In estimating the impact of a change to NYMEX valuation, we made several assumptions in addition to the $.02 per barrel increment. First, we assumed that 50 percent of all Federal barrels would be valued under the non-arm's-length provisions. Then, because there are four non-arm's-length benchmarks in the Rocky Mountain Region and only the third benchmark will rely on NYMEX prices, we assumed that 25 percent of all Federal barrels that are valued under the benchmarks will be valued under each of the benchmarks; therefore, only 25 percent of those barrels will rely on NYMEX prices. (None of the other three benchmarks will change.) Consequently, 121/2 percent of all Federal barrels will be valued under the third non-arm's-length benchmark. We also assumed that the royalty rate is one-eighth, and that volumes taken in kind (these are from Wyoming only) would be about 4,000 barrels per day. We then subtracted the volumes taken in kind and applied the $.02 per barrel figure to the remaining barrels assumed to be valued under the non-arm's-length provisions. We estimate higher royalty payments to be about $11,738 per year.

(2) Expected Royalty Decrease—Increased Allowable Costs.

(i) Increase Rate of Return in non-arm's-length situations from 1 times the Standard and Poor's BBB bond rate to 1.3 times the Standard and Poor's BBB bond rate.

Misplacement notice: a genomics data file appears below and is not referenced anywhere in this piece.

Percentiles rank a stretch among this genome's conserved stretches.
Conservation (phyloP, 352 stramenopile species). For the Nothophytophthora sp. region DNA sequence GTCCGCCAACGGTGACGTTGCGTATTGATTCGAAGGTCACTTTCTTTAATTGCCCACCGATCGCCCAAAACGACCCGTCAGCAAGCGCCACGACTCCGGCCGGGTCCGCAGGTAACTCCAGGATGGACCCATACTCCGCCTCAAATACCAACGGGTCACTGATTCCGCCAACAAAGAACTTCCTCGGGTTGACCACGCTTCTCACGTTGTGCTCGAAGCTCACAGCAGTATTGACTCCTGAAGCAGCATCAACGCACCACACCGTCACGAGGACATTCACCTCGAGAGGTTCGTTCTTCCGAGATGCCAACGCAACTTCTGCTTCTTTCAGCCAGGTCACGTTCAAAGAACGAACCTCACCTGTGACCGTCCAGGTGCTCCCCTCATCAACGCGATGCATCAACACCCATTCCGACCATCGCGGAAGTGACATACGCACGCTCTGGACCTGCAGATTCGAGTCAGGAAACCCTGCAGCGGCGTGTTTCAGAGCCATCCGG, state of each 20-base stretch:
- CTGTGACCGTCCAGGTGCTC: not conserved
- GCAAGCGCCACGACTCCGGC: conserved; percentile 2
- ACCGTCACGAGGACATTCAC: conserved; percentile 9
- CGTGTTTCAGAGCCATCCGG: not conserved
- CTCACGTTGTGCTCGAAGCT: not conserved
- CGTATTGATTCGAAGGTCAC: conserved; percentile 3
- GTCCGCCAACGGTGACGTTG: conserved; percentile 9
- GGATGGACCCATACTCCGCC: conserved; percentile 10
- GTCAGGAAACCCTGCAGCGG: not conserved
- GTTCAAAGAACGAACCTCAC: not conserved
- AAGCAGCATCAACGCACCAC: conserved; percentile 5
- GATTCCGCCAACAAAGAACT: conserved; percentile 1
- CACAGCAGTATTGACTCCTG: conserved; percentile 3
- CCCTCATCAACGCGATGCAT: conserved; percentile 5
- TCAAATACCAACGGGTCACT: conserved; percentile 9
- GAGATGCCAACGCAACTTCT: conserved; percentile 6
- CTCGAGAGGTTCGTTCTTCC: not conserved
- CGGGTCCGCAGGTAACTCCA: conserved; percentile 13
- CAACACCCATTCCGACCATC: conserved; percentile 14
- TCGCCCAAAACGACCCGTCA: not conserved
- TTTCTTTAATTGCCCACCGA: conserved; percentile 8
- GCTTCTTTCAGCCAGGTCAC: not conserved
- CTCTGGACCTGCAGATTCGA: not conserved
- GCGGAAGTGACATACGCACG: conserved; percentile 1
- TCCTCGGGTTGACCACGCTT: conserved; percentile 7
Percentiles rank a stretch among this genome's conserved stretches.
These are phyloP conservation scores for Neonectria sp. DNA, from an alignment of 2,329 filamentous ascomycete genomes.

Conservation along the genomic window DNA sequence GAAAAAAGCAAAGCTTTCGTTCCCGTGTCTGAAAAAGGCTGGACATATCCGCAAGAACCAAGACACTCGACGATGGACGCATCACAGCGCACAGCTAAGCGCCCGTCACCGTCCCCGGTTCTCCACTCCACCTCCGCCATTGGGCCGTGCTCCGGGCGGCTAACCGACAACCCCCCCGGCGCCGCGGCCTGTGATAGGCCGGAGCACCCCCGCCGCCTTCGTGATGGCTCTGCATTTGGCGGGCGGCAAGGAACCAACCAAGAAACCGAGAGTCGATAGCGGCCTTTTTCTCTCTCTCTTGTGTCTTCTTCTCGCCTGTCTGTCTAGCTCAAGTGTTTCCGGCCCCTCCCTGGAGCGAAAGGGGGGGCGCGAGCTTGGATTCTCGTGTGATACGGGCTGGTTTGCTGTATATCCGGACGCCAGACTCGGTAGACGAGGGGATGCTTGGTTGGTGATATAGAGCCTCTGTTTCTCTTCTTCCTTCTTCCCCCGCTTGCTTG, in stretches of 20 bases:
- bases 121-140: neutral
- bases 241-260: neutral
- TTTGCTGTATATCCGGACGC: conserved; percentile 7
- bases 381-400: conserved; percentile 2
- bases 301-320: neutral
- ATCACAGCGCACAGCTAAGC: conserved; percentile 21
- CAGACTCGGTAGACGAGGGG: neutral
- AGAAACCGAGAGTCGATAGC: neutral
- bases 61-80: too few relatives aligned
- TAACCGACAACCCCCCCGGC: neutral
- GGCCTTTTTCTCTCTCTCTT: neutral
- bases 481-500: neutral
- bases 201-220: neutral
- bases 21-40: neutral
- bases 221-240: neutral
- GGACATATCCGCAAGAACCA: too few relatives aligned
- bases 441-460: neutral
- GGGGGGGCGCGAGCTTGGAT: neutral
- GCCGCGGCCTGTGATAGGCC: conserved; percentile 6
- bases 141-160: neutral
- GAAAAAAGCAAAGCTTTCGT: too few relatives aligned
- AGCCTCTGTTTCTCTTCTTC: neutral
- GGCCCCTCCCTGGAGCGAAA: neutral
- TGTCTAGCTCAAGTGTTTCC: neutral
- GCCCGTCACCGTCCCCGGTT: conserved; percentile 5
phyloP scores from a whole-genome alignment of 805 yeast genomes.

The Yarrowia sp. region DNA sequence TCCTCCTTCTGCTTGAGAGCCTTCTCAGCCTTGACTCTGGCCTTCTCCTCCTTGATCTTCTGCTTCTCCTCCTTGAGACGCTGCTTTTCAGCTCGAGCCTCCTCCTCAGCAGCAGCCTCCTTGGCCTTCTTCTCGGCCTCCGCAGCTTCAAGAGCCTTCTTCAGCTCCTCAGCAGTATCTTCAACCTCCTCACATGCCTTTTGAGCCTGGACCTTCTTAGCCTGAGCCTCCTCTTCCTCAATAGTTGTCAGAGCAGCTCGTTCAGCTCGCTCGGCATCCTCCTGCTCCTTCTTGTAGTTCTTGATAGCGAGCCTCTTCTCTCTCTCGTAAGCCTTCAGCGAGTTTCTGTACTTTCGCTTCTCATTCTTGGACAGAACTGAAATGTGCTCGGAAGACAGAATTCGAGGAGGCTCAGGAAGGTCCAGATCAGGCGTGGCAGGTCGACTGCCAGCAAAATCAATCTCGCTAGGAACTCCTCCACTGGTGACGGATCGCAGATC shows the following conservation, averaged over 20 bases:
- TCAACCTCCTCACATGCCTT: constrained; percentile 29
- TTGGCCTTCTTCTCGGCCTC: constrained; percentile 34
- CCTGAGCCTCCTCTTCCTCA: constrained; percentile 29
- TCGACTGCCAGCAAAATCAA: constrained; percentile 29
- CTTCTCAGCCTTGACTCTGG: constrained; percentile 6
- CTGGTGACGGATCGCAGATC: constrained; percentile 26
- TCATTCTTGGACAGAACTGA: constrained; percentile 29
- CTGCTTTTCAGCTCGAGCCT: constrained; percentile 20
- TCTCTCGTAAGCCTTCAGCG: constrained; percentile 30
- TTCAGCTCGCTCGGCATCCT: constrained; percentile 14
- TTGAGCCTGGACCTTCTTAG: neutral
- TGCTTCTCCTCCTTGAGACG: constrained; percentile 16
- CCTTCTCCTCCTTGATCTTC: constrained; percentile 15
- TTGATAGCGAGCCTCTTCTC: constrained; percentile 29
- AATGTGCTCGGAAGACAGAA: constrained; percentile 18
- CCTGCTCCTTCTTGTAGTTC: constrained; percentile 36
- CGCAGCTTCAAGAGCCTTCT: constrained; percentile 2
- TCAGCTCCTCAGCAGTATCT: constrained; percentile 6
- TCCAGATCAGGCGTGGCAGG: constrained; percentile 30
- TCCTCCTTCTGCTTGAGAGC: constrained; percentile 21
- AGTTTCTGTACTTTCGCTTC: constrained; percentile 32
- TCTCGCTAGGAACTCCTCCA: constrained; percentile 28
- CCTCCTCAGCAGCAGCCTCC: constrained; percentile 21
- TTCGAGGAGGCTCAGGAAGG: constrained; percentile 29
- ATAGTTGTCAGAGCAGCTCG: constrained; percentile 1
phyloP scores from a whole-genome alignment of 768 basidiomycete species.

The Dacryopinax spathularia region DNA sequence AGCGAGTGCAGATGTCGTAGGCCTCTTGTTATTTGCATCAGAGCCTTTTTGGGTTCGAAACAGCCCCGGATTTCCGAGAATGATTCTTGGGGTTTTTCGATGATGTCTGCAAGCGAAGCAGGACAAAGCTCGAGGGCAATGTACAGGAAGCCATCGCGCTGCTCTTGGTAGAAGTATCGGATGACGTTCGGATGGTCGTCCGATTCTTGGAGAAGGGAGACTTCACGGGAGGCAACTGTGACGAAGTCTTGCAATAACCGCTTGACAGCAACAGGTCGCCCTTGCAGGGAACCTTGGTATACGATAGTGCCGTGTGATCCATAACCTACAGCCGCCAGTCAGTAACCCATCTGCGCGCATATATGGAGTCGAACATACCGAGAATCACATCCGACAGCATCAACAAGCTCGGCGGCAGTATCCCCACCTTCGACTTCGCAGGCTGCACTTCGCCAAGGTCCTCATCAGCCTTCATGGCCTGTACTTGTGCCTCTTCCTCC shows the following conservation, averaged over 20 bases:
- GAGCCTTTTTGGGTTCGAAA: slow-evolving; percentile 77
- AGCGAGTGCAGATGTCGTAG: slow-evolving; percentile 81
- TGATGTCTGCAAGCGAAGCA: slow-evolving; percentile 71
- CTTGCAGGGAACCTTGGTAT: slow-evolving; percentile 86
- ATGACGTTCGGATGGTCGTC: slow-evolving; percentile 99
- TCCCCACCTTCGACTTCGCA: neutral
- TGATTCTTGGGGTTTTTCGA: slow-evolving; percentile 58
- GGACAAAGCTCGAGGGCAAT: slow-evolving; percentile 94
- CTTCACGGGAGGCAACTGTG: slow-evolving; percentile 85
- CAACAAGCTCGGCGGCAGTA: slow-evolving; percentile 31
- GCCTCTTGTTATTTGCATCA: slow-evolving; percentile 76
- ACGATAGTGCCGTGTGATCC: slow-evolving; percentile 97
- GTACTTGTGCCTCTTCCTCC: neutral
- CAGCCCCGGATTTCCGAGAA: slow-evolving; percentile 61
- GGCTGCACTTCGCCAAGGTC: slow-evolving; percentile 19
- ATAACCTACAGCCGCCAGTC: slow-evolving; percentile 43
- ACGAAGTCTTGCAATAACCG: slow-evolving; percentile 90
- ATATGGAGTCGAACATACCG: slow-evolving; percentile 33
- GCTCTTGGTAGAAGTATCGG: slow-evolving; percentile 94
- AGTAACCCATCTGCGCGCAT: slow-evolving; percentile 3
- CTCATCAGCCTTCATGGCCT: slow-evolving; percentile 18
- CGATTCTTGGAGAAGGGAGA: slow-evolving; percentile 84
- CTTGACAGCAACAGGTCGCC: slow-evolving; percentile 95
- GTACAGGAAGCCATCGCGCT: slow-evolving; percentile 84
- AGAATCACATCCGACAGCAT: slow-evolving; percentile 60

MMS does not routinely collect detailed allowance information, such as affiliation between the payor and transporter or the cost components used to calculate a non-arm's-length allowance rate. Therefore, we had to make several broad assumptions in order to estimate the impact of this rule. We assumed that 50 percent of all allowances are non-arm's-length. We also assumed that over the life of the pipeline, allowance rates are made up of 1/3 rate of return on undepreciated capital investment, 1/3 depreciation expenses, and 1/3 operation, maintenance and overhead expenses. During FY 2001, royalty payors reported transportation allowance deductions of $45,363,394 for Federal oil production. Based on our assumptions, if 1/3 of the allowance deductions are non-arm's-length, then $22,681,697 of the total allowances fell in this category. If 1/3 of the allowance is made up of the rate of return, this equals $7,560,565. Therefore, we estimate that increasing the basis for the rate of return by 30 percent could result in additional allowance deductions of $2,268,169 ($7,560,565 × .30). Our review of transportation allowances deducted from oil royalties in the States of Wyoming, Colorado, Utah, and New Mexico revealed minimal amounts reported for onshore leases. Therefore, we assumed that virtually this entire increase will impact offshore royalties only.